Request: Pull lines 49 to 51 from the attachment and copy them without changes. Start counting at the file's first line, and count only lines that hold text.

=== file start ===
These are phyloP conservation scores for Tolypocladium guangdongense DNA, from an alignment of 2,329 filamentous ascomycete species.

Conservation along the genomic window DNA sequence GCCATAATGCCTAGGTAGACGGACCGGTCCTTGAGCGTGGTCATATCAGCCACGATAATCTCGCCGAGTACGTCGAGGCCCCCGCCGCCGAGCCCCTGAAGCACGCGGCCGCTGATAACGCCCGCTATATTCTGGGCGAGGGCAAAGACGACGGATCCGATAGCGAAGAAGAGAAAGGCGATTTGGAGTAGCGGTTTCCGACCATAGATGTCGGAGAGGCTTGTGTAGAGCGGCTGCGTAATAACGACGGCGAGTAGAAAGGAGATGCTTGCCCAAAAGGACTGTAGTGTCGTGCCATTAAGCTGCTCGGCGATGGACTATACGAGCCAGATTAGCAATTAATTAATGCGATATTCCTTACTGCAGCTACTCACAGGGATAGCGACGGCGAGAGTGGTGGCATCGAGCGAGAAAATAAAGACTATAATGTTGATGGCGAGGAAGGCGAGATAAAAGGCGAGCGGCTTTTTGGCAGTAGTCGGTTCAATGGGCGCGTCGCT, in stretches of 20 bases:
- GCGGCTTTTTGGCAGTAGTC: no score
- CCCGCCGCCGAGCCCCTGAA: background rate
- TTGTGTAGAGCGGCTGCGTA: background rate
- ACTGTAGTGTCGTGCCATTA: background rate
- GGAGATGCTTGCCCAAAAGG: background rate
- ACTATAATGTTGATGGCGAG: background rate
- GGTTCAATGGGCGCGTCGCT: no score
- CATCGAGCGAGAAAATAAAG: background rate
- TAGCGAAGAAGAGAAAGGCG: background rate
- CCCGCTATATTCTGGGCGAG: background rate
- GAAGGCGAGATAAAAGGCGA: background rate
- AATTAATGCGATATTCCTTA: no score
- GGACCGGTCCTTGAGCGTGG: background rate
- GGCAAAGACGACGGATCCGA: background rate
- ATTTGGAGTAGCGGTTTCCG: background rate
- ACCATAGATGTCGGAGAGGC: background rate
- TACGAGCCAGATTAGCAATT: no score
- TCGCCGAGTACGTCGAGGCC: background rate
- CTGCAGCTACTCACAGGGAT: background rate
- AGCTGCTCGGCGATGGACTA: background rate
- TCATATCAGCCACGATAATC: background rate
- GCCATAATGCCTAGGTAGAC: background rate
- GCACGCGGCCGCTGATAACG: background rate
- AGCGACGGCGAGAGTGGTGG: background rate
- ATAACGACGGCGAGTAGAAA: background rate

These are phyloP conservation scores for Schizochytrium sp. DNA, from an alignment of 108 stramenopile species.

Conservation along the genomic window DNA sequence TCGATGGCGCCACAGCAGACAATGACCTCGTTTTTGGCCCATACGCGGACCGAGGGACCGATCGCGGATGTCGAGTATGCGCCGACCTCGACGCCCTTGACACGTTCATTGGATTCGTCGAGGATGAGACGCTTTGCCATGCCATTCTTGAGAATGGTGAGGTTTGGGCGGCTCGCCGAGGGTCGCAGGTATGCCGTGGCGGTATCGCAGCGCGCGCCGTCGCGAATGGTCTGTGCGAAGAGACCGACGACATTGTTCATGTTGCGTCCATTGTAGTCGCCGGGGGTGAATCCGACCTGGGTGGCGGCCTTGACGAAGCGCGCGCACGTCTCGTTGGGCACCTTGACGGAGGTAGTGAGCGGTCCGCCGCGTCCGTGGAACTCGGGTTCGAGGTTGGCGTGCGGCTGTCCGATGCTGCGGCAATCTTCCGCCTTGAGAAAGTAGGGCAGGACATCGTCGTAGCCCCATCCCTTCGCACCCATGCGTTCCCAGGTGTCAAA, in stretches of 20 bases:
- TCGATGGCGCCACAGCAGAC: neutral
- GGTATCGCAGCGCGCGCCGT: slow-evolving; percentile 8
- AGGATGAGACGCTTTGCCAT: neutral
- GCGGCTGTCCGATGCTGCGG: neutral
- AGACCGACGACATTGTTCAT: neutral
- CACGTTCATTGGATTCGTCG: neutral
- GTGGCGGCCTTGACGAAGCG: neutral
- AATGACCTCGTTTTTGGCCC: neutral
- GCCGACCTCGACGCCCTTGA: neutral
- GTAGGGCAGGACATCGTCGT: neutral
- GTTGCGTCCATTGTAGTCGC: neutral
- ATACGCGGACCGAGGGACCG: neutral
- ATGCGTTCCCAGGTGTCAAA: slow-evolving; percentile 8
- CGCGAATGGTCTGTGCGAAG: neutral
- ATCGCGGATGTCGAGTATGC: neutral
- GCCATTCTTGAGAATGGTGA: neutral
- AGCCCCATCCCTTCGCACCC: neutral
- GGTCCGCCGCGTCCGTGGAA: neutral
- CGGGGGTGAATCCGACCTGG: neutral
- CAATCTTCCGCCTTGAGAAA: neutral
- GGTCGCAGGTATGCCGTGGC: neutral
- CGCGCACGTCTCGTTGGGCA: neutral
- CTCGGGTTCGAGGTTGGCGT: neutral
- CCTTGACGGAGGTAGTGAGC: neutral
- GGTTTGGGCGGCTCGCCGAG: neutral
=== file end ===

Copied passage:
- CAATCTTCCGCCTTGAGAAA: neutral
- GGTCGCAGGTATGCCGTGGC: neutral
- CGCGCACGTCTCGTTGGGCA: neutral